Beware of Cyber Monday ripoffs

WASHINGTON — Cyber Monday doesn’t just present savings opportunities for online shoppers; it also presents chances for hackers to help themselves to shoppers’ personal information.

Security experts say the annual increase in Cyber Monday activity has criminals writing apps, setting up phony public Wi-Fi networks and unleashing malware, all in hopes of separating shoppers from their private data.

Public Wi-Fi in brick-and-mortar malls presents a danger, as hackers can monitor user keystrokes or divert users to malicious websites, according to mobile security vendor Skycure, as reported in Network World.

The Network World site also advises shoppers to download only apps from legitimate app stores, to be suspicious of apps that require multiple permissions and to check out the reputation of app publishers.

Experts suggest that shoppers turn off location services while shopping, to reduce the personal data that could be compromised.

Be leery of great deals that you learn about through social email, or unsolicited emails, and don’t click on included links, security experts say.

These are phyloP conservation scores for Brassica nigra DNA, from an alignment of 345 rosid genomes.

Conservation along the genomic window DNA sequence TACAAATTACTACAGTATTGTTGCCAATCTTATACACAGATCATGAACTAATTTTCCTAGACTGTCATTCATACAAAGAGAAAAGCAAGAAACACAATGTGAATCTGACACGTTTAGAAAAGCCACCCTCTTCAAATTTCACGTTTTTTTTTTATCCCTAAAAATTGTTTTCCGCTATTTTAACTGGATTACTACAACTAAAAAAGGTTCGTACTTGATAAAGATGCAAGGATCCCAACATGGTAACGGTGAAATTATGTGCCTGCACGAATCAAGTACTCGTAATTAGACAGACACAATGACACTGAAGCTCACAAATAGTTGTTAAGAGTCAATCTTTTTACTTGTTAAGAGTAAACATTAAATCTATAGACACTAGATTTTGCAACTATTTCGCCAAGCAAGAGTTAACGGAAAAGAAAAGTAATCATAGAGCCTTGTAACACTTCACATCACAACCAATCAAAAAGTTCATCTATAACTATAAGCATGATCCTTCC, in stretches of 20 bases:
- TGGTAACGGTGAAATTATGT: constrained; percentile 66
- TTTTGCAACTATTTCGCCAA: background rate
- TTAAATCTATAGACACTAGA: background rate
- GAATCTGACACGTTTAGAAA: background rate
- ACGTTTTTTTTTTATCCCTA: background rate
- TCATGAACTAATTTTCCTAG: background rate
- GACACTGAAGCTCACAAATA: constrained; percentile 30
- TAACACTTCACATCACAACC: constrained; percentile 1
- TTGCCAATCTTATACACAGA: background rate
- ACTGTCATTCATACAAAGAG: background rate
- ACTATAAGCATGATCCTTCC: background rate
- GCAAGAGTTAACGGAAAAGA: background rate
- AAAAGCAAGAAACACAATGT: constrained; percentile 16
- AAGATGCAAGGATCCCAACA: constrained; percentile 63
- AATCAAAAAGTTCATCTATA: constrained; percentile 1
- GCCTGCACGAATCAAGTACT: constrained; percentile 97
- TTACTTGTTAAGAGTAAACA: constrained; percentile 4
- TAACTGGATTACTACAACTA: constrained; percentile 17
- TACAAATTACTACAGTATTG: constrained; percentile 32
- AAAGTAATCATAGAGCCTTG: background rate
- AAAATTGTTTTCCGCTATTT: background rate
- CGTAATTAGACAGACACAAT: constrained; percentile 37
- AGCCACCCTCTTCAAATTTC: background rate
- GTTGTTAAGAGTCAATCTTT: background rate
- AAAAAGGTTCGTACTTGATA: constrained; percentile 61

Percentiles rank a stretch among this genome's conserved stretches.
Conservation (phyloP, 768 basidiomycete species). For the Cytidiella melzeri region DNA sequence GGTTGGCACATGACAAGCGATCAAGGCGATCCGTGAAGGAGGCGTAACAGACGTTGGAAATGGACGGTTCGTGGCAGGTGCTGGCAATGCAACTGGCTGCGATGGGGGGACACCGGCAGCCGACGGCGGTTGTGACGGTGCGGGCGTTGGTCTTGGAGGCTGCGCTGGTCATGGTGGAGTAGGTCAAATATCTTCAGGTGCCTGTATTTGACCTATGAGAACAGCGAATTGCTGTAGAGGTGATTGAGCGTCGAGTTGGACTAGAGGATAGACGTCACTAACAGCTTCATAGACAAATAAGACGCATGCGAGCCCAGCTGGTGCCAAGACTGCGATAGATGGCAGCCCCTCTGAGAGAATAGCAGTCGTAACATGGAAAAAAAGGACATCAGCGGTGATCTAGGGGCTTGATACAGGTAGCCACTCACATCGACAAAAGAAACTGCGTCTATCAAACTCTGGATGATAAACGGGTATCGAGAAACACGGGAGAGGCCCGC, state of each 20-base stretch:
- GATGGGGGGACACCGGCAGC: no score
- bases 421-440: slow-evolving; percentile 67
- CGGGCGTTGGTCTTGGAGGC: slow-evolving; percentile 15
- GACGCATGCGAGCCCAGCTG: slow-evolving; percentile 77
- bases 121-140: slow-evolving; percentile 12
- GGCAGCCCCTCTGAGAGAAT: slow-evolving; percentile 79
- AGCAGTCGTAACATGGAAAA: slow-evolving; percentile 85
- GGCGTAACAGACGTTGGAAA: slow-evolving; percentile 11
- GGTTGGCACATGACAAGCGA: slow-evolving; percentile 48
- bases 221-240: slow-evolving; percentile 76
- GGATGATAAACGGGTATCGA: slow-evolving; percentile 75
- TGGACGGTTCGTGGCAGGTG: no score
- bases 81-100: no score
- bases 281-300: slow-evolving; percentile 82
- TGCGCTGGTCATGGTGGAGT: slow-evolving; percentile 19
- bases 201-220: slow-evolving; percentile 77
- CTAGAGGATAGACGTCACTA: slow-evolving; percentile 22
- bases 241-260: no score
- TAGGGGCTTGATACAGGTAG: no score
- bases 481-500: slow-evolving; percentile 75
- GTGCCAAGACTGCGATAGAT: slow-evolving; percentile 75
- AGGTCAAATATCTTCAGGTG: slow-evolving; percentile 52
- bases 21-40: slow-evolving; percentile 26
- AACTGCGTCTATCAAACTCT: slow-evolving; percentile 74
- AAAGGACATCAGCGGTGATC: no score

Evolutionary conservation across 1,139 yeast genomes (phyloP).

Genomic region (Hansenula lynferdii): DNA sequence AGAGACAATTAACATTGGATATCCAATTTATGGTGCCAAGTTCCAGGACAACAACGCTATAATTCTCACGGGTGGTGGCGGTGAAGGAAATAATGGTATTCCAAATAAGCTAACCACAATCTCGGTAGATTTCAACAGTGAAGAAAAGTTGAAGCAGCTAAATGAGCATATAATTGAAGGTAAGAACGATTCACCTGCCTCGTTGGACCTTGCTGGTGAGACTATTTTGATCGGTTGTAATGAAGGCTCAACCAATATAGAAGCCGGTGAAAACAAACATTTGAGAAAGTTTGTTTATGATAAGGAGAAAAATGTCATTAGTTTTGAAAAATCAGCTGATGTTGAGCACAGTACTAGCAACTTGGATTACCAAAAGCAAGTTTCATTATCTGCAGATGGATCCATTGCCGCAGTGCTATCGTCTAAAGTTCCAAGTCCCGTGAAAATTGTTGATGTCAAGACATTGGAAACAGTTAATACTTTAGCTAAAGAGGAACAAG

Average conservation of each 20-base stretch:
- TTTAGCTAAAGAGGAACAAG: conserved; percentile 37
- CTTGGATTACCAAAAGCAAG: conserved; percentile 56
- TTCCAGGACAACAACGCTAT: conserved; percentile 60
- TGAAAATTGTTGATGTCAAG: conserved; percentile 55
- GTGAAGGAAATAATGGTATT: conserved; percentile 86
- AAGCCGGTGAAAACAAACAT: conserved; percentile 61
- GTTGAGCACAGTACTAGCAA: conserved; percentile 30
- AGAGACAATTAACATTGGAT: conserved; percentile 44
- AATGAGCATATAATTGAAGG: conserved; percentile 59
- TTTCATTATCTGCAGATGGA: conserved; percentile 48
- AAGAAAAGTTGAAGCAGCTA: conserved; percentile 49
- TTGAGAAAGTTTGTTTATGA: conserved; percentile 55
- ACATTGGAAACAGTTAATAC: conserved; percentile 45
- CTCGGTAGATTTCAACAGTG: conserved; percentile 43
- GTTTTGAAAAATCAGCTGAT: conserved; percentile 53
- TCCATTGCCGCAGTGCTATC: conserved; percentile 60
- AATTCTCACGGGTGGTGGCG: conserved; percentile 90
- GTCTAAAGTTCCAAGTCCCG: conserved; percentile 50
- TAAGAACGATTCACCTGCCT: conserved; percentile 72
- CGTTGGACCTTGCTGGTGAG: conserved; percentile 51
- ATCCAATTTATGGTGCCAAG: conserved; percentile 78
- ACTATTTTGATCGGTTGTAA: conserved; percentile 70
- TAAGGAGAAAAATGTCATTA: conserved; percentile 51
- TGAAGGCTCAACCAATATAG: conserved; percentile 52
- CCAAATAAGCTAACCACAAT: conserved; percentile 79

Phishing attempts were expected to triple during Thanksgiving week, which could include “payment-related fraudulent emails purporting to be from PayPal, delivery confirmation emails claiming a package is being delivered, coupons promoting products or retailers, and fake refunds,” according to threat intelligence company Recorded Future.

You should only enter credit card information in legitimate, secure shopping portals, and make sure the connection to e-commerce sites is secured, with an HTTPS classification and prefix.

Neal Augenstein

Neal Augenstein has been a reporter at WTOP since 1997. Through the years, Neal has covered many of the crimes and trials that have gripped the region. Neal's been pleased to receive awards over the years for hard news, feature reporting, use of sound and sports.

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